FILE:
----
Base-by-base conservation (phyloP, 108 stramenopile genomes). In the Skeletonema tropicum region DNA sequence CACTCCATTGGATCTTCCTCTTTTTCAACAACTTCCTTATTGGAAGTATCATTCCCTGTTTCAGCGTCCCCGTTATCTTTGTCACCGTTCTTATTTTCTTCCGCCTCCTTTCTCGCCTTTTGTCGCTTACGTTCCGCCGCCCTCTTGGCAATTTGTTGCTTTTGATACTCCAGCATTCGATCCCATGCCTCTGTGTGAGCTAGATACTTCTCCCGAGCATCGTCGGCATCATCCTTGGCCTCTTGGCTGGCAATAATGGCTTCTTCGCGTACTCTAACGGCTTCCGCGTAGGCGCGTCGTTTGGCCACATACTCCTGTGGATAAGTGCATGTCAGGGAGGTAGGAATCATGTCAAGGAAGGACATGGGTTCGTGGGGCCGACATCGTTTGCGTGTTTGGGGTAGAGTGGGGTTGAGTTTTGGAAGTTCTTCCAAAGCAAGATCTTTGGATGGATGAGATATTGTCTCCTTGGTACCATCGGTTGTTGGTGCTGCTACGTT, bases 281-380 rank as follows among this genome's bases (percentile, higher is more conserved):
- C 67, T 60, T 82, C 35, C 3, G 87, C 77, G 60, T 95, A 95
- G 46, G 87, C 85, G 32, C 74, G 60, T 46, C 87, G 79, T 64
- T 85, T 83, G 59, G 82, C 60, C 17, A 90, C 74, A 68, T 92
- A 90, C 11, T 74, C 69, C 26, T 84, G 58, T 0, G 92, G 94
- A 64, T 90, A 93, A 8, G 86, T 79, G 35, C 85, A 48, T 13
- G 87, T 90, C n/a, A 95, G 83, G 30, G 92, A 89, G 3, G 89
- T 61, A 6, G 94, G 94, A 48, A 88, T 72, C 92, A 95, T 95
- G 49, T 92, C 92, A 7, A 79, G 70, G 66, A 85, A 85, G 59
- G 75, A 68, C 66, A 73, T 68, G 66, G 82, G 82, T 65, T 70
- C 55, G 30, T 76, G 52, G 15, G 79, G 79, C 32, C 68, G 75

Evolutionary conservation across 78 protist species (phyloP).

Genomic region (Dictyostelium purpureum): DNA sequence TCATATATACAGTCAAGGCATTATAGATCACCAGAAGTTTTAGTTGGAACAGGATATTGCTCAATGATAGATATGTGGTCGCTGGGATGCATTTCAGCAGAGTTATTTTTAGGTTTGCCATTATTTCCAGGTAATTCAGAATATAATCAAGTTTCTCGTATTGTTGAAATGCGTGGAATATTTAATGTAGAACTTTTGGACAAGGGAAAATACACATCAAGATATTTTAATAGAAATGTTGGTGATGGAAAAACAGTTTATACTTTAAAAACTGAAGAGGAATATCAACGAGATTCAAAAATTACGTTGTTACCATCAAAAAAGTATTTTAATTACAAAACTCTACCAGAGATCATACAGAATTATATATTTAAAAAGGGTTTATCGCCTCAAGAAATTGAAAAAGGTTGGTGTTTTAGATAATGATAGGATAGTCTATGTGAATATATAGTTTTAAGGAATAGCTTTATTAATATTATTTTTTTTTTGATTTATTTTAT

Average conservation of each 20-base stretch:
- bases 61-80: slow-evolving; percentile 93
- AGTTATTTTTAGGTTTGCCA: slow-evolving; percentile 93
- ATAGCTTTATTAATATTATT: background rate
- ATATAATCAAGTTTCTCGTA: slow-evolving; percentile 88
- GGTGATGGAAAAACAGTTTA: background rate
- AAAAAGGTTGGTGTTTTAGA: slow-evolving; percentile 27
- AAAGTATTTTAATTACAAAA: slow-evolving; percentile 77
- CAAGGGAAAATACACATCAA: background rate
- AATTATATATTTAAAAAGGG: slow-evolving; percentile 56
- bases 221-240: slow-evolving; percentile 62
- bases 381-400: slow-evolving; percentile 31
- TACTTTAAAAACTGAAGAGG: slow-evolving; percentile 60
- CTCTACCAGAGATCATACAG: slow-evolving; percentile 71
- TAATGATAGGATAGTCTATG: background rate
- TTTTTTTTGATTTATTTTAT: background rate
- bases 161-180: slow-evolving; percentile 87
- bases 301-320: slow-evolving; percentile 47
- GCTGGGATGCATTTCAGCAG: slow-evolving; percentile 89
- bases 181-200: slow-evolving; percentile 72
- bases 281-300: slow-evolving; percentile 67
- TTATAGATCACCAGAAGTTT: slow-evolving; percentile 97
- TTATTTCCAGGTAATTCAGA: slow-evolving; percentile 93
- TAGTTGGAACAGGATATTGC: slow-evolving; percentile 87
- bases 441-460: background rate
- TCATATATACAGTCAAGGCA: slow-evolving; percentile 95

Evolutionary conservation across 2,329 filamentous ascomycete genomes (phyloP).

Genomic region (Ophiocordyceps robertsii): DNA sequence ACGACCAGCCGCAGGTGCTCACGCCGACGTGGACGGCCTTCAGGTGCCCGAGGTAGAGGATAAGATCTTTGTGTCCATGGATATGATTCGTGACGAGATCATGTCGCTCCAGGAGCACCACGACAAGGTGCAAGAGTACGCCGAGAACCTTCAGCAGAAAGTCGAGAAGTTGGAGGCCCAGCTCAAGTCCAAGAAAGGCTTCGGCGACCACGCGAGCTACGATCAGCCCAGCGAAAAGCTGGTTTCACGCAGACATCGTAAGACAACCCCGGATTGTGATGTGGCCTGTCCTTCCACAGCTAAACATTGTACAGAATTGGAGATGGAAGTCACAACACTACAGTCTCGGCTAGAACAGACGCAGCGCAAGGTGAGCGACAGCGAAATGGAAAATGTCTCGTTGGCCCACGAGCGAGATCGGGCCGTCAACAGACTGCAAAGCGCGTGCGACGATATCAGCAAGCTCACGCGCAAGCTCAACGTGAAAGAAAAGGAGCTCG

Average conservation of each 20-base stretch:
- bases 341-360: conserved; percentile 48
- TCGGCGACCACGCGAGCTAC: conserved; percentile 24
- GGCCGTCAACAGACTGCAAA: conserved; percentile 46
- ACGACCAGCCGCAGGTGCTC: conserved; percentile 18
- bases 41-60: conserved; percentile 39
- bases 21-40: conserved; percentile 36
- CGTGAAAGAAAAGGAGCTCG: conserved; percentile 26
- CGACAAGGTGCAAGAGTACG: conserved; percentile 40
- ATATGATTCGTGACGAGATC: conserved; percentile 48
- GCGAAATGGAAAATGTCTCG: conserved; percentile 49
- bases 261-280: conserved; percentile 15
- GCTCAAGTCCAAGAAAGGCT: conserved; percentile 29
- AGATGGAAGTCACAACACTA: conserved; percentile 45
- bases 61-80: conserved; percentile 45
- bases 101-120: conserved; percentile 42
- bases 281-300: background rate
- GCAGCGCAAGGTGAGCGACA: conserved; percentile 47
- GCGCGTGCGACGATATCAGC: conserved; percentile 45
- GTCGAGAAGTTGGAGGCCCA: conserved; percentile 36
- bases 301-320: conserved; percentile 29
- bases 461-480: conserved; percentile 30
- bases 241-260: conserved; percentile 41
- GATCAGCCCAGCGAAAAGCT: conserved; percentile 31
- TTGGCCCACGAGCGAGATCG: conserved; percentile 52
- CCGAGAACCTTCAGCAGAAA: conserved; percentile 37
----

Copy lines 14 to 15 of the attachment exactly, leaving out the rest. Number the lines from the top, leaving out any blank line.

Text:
Average conservation of each 20-base stretch:
- bases 61-80: slow-evolving; percentile 93